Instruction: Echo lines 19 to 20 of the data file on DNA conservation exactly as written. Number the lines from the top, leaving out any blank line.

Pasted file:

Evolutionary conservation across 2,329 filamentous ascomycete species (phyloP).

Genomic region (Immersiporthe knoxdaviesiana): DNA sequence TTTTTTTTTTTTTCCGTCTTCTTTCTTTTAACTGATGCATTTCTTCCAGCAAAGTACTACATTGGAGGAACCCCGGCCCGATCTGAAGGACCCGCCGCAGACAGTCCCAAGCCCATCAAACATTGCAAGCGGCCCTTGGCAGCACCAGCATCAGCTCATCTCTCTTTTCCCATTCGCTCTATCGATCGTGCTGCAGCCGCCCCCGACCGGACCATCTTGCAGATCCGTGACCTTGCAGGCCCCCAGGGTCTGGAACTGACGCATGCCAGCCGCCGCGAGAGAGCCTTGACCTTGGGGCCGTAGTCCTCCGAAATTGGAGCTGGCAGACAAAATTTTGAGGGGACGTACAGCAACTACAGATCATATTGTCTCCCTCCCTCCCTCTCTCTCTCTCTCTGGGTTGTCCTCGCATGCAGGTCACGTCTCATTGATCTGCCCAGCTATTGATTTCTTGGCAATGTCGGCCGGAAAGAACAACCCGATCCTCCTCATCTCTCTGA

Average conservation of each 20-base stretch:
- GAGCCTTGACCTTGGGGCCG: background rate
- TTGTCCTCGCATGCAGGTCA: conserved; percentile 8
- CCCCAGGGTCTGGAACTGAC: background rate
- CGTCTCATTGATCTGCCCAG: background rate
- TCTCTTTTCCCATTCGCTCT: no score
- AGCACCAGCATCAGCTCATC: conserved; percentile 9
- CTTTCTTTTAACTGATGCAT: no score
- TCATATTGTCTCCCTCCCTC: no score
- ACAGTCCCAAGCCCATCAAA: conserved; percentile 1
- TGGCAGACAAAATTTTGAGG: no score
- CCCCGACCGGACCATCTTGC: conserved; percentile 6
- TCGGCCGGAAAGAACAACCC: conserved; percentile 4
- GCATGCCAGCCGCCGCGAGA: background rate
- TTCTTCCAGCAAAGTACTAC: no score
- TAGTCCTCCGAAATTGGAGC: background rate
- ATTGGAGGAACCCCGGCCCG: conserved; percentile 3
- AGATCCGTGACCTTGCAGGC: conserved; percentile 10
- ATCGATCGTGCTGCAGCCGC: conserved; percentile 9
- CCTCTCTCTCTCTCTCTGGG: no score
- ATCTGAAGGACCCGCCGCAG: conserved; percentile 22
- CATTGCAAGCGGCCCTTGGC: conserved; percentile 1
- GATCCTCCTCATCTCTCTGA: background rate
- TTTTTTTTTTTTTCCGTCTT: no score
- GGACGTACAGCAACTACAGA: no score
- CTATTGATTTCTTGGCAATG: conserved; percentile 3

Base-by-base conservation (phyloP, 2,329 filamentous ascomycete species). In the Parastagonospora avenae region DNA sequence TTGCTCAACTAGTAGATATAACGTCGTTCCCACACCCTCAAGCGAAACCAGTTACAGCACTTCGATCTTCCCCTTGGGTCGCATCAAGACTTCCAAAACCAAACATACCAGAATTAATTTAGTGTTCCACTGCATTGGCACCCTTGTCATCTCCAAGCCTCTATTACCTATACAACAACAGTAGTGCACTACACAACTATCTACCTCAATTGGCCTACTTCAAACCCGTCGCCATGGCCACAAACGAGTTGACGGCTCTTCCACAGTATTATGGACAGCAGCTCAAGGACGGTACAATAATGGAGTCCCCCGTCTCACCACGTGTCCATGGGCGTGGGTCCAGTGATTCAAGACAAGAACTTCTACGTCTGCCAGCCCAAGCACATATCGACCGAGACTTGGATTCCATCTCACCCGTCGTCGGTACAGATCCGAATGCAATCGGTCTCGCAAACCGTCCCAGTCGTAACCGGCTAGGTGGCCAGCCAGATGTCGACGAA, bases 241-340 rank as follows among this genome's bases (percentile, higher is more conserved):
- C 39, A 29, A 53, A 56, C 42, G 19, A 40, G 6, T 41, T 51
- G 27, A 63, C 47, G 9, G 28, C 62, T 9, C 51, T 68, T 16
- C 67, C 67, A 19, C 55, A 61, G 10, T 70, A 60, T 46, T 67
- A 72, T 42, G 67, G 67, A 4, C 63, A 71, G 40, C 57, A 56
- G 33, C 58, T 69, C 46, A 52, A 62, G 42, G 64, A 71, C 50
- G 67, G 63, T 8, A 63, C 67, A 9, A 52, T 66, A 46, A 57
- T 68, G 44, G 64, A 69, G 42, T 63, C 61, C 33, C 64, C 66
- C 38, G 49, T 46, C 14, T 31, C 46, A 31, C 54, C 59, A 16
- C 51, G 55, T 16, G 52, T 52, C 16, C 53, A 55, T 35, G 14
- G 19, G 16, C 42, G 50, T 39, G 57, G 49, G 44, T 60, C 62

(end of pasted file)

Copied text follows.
- ATTGGAGGAACCCCGGCCCG: conserved; percentile 3
- AGATCCGTGACCTTGCAGGC: conserved; percentile 10